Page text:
Microsoft customers have heard the vendor profess that its software allows them to "do more with less," but now it's Microsoft employees' turn: the company is cutting back on benefits.
Microsoft plans to save nearly $US1 billion through efficiency improvements and cost-cutting in its 2005 fiscal year, Microsoft CEO Steve Ballmer said in his annual strategy email message to employees on Tuesday. The company's new fiscal year started on July 1.
Over the past three years, expenses at Microsoft have grown faster than revenue. "This is obviously not a trend we can continue," Ballmer wrote. The company's plan to save money includes better co-ordinated marketing, which should save hundreds of millions of dollars, according to Ballmer.
The efforts to reduce costs have also hit Microsoft employees. The software maker has made changes to employee benefits. However, salaries will go up consistent with inflation and superior performers will receive bigger raises, he wrote.
"Other companies have been severe in tightening costs in the last few years — layoffs, major benefit reductions, etc. We have not done these things and want to be prudent now so we avoid severe measures later," Ballmer wrote.
One of the changes in employee benefits at is reduced coverage for prescription medicines, a Microsoft spokesman said. Employees now have to pay part of the cost of brand name drugs if a generic alternative is available, he said.
Microsoft has to overcome its "big company ills" with a "strong focus on accountability for results with customers and shareholders," according to Ballmer. The CEO called upon employees to set clear and measurable goals and deliver on those commitments.
"It would be clearer what we can do and we could plan accordingly," Ballmer wrote.
In the past, driven by Microsoft culture, employees had the tendency to overcommit, the spokesman said.
The email message from Ballmer reflects the overall state of the company, said Rob Enderle, principal analyst with The Enderle Group, in San Jose, California.
"Microsoft is buttoning down for what undoubtedly will be a period of tough growth, and Steve is getting the troops ready for the belt-tightening to come," he said. "They clearly are concentrating more and more on margins and are setting some aggressive targets."
In the email message, Ballmer also laid out focus areas for the company. The list contains no surprises and includes all of Microsoft's current product groups. The key to growth is innovation, Ballmer wrote.
On the list of focus areas, Ballmer includes continued PC market growth, selling more software to Office users, marketing its improved Windows Server software and offering software that makes it easy to create, manage and integrate applications.
Although there have been some rumblings inside Microsoft that the company might not be as exciting a place to work as it once was, Ballmer's email message should be seen as a rallying of the troops, said Matt Rosoff, an analyst at Directions on Microsoft in Kirkland, Washington.
"It is a reminder of where they are and why Steve Ballmer still believes Microsoft is a great place to work," Rosoff said. "There are not a lot of new priorities; everybody kind of knows what they should be doing in the company."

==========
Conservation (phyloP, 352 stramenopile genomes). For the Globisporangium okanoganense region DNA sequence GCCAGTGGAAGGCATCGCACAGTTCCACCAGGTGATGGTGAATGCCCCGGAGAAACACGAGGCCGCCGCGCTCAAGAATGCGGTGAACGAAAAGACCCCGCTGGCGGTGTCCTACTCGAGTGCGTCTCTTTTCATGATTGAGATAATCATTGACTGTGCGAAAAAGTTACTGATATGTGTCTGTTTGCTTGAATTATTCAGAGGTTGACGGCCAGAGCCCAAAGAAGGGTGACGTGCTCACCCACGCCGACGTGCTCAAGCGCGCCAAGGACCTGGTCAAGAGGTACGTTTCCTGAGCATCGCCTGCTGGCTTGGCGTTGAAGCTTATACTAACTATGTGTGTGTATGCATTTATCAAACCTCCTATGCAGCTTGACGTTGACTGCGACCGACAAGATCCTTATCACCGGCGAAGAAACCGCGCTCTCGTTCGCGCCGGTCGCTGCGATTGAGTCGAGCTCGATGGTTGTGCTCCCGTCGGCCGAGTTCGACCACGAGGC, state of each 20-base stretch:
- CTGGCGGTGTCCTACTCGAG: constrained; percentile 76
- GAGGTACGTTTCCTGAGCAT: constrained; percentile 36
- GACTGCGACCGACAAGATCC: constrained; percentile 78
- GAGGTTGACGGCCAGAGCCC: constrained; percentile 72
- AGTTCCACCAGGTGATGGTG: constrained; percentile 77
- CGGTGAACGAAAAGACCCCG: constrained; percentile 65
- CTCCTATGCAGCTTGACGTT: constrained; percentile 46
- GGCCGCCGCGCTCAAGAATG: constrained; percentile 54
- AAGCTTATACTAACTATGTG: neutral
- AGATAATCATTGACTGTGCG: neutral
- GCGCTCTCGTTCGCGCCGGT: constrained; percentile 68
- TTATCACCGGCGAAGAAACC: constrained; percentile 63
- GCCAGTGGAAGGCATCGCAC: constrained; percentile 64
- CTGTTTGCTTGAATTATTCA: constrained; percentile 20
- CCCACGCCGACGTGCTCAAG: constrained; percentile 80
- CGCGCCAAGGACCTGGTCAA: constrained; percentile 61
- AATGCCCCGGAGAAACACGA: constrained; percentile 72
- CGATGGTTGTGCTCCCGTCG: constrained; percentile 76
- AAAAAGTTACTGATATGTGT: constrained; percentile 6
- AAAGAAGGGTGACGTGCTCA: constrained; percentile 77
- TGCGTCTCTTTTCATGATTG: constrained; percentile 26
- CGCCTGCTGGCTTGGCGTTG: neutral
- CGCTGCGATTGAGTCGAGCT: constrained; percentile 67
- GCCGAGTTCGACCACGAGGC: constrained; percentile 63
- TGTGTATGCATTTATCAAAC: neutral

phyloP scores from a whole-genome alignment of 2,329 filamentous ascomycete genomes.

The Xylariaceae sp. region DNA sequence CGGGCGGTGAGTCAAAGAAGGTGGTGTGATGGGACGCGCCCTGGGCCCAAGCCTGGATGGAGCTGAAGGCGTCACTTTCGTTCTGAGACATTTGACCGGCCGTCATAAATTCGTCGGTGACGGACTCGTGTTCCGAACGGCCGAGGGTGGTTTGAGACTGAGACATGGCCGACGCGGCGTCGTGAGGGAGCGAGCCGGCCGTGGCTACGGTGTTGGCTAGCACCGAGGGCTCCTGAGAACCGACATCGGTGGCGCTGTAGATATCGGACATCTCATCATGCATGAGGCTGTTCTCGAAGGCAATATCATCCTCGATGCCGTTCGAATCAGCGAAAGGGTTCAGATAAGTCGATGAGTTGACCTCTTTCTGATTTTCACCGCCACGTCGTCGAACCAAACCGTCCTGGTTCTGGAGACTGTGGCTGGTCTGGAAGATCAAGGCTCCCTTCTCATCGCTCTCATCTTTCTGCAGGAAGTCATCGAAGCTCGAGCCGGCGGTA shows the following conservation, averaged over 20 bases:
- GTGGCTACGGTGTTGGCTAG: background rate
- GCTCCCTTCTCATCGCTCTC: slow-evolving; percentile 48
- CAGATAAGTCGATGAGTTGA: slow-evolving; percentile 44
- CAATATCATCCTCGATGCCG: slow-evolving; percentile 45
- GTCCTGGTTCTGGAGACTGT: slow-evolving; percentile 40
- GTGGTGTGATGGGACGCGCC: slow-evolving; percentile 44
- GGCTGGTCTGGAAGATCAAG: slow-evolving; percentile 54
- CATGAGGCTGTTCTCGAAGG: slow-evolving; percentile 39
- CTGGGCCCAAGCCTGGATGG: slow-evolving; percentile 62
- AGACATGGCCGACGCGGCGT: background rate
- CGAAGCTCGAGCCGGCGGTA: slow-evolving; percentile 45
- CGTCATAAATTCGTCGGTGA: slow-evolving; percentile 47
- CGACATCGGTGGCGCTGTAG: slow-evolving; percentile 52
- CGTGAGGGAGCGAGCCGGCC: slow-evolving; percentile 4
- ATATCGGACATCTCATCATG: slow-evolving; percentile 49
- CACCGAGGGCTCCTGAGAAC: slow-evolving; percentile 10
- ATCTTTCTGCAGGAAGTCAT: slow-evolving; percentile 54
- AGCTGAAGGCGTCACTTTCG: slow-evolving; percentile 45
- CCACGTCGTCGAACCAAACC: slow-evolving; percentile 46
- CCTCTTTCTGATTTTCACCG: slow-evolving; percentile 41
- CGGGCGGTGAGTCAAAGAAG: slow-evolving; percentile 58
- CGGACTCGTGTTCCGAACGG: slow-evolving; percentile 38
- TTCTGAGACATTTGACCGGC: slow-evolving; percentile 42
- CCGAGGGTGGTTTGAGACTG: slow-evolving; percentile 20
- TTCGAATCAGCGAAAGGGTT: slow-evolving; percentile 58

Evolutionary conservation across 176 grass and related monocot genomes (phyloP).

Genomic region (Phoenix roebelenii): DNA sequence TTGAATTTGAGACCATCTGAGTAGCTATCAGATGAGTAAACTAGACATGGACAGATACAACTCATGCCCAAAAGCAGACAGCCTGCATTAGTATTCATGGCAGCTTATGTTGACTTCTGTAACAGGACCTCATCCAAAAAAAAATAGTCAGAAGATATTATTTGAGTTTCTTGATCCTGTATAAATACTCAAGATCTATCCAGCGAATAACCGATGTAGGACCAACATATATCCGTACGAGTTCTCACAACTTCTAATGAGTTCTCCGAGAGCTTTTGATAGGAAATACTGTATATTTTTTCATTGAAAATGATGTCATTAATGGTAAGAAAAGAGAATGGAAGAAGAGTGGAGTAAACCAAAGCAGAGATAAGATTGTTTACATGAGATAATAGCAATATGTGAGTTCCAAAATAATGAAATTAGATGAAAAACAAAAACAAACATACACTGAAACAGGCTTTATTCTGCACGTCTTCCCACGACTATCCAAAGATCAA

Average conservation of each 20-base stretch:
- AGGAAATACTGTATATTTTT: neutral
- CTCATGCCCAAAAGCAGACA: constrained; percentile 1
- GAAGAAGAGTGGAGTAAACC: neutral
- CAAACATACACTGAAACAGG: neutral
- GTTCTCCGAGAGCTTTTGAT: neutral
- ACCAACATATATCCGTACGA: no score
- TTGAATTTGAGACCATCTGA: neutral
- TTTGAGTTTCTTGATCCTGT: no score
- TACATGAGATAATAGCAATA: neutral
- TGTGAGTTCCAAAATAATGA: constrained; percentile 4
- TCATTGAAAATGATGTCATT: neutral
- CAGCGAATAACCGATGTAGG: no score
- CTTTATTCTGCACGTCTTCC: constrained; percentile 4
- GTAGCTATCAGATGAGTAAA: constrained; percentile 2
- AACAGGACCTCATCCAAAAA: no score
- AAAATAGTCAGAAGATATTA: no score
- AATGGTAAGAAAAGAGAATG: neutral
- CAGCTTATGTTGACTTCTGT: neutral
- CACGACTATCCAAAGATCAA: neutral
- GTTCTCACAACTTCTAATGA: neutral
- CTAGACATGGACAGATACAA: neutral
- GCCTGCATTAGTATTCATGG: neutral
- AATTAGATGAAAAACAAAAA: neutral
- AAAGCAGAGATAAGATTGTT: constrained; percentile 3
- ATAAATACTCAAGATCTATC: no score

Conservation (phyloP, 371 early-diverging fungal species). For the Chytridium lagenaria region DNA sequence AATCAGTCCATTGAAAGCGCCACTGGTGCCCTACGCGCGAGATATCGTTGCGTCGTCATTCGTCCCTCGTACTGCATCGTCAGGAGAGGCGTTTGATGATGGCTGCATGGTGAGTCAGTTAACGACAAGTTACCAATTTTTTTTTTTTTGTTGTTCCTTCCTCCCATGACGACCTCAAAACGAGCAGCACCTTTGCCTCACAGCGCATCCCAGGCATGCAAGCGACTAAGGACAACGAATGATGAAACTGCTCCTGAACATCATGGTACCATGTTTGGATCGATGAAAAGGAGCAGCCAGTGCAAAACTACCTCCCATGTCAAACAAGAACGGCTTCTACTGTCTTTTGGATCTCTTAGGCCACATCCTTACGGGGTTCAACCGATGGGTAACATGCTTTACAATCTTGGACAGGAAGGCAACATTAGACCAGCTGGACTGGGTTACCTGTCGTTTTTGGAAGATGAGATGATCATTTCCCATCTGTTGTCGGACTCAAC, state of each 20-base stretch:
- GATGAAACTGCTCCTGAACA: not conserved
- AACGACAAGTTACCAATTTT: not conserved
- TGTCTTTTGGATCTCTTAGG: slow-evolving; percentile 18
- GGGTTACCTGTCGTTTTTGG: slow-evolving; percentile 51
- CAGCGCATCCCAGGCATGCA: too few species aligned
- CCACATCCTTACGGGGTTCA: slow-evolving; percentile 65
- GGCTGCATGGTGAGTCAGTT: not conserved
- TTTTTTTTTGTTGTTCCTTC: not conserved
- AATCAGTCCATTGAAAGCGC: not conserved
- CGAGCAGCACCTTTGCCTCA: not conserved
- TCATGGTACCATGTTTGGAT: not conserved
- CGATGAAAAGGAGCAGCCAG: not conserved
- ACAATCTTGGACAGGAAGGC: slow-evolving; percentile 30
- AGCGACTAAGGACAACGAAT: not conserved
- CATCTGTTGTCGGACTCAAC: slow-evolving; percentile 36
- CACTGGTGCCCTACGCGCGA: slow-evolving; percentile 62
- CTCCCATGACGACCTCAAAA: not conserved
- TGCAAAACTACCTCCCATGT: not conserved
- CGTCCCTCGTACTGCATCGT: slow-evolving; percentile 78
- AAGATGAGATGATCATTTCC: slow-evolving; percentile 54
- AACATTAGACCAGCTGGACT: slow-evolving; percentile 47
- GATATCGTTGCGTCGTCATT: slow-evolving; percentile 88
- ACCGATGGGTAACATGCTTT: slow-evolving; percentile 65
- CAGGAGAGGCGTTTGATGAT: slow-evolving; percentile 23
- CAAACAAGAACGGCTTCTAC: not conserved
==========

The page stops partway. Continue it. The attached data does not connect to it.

Microsoft does appear to be pushing its marketing organisation more than it has in the past, Enderle said. In his email, Ballmer wrote that Microsoft products have to be better segmented for different users with different needs and that the products should be marketed throughout the lifecycle, not just at launch.
"So many customers have yet to deploy our most recent advances, so we must not only help them understand why to deploy, but also demonstrate the benefits of deploying before we reach the Longhorn generation," Ballmer wrote.
Longhorn is the code name for the next major release of the Windows client expected in 2006. Microsoft is also planning a Longhorn release of Windows Server in 2007 as well as a slew of other products that take advantage of the new functionality planned for the operating systems. The products have already been delayed.
"We have a lot of hard work yet to do on Longhorn to deliver the right capability... But all products after Longhorn will deliver integrated innovation by building on its next-generation capabilities. Great innovations sometimes are hard, not quick and easy," Ballmer wrote.
Meanwhile, Microsoft is having trouble getting customers, especially enterprises, to upgrade to the most recent versions of the products it has out today, including Windows XP, Windows Server 2003 and Office 2003.
"They are having a fairly serious problem, not so much competing with Linux but competing with their installed base of products which customers think are good enough," industry analyst Enderle said.
Microsoft must address customer perception when it comes to upgrading as well as security and competition from open source products by emphasising the positive aspects of Microsoft products, Ballmer wrote. Positive points include manageability and popularity of the Microsoft products among developers and end-users, he wrote.